After a fair amount of playing about, measuring and trying things I finally arrived at a working design. I am happy I have what I think is a good starting point of rest of the project. I have something that is working and feels much more stable under a varying capitative and resistive loads, I have a high degree of confidence that I am now on the right track. Having resolved the issues with stability I have now added a current shunt, high-side current sense amp and current error amp for current regulation, I have also added a couple of amps in comparator mode to sense the regulation state to show if the regulator is in constant volts or constant current mode or out of regulation all together.
To sense current I have used a high-side current sense amp type MAX4080F, this is a really nice single chip solution designed for the exact purpose, it has a wide supply range and the “F” version has a x5 gain factor. Using a high-side current sense amp means that I do not need to sense in the ground return path which in turns helps keep things simple. The MAX4080F reads the voltage dropped across the current shunt which is made up of 10 x 1R resistors in parallel. The voltage read is multiplied by 5 and delivered to the output pin. In this configuration a load of 0-5A gives me a voltage output of 0-2.5v which is fed back to the current error amp limiting current to what has been set on the CC_REF input.
Here is a quick video taken to show the constant current limiter kick in as a filament lamp warms up and current demand drops. Turn the PSU output on and the cold lamp draws current beyond the limit set (indicated by the red LED), but as the lamp warms up and draws less current the PSU transitions from CC mode to CV mode smoothly.
In Part 3 I mentioned the idea of having a very stable low-power full voltage range regulator, this is what I created around Q5 and Q6, with R8 acting as its load. The IRF540 Q4 is then simply acting as a voltage follower which scales up the power handling, its source simply follows the voltage on the collector of Q5. This configuration works really well and is much more stable (more on that in a second), but its not perfect. I am not entirely convinced about the use of a FET as the final pass device any more. Its easy to drive because of the low drive current needed, but being a linear regulator circuit the output FET never does the one thing that its really good at which is being turn hard on, so despite having a positive grid bias supply that will allow this, its never used. The FET device is perfect for the pre-regulator switch (Q2) so I don’t need to change that but it would seem like there is an opportunity to simplify this circuitry further in the final output and driver section, so this is not yet a finished design, but its certainly a workable one. The decision may well come down to the bill of materials in the production, if we are using the FET for the pre-regulator, then we may as well use the same device as the pass transistor – we shall see….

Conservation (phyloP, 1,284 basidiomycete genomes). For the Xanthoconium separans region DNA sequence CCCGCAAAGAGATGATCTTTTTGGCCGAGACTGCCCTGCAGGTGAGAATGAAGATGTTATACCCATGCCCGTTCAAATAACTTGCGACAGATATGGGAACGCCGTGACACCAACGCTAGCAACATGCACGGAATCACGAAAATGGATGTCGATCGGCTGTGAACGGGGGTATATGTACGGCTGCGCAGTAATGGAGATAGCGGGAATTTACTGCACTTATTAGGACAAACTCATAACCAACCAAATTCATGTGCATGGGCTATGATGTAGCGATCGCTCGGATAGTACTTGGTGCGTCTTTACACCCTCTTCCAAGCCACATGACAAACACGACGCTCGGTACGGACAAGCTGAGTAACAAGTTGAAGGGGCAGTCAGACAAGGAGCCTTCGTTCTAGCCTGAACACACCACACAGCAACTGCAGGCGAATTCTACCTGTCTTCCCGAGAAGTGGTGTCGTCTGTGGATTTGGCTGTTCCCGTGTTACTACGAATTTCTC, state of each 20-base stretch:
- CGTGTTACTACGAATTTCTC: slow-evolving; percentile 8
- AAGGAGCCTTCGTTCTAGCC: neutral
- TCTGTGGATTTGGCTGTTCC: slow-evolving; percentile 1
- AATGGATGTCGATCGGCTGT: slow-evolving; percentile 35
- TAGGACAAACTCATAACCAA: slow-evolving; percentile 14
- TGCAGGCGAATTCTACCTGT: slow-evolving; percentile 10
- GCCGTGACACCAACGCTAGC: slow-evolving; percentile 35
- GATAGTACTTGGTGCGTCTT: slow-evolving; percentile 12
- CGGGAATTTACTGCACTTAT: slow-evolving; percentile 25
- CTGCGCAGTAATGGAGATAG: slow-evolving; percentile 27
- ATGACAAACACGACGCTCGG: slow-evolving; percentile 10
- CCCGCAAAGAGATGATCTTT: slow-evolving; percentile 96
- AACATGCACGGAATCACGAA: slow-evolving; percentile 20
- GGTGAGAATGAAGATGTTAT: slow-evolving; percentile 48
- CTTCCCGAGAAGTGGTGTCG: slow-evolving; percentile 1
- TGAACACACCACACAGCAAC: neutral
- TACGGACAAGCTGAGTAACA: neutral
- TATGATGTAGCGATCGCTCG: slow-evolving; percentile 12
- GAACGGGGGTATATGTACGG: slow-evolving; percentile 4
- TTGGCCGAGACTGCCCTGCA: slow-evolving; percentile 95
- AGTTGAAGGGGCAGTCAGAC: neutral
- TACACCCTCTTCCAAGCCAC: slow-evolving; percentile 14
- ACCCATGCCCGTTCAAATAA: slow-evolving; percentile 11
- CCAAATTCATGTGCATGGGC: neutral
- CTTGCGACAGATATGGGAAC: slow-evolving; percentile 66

For now I am not expecting to use the pre-regulator, it is in effect wired out by being switched on by default, If you were to build this circuit as as and do not wan’t pre-regulation (as would be the case in the 0-6v configuration) you would simply exclude Q2, Q3 and their associated bias resistors and put a link on the board between the drain and source pins where Q2 would have been. The pre-regulator will be introduced later and is specifically required to lower the overall heat dissapation of the regulator circuit under certain load conditions. The pre-regulator switching control will be done by the micro processor in the main but I do need to add some direct analogue feedback mechanism to ensure the regulators dynamic response is not impacted by any software or hardware latency the micro controller would introduce in this setup. Basically the idea is to sense any significant change (ac coupled) on the control point at the junction of D8 and D9 and if detected turn the pre-regulator hard on for a set period of time, lets say 250ms or so which will ensure full power is immediatly available to the drain of Q4 which will regulate as required. During this forced on time, Q4 will dissipate all of the heat generated by the power dropped across the regulator. Because of this forced on time, the micro controller will have time to sense the large amount of power being dissipated by Q4 by sensing the voltage differential between PRV_MON, I_MON and V_MON and will start driving PRE_REG to take over, in effect this is a lazy pre-regulation control that will only kick in once the load has stabilised, the micro controller will slowly wind down the power delivered into the resevour caps by switching the 100Hz drive from the bridge rectifier on the rising and falling slope of the half cycle, keeping a reasonable differential across Q4 for the given load. The pre-regulator control switching will be synchronised to the line frequency which will be sensed via the AC_SENSE signal.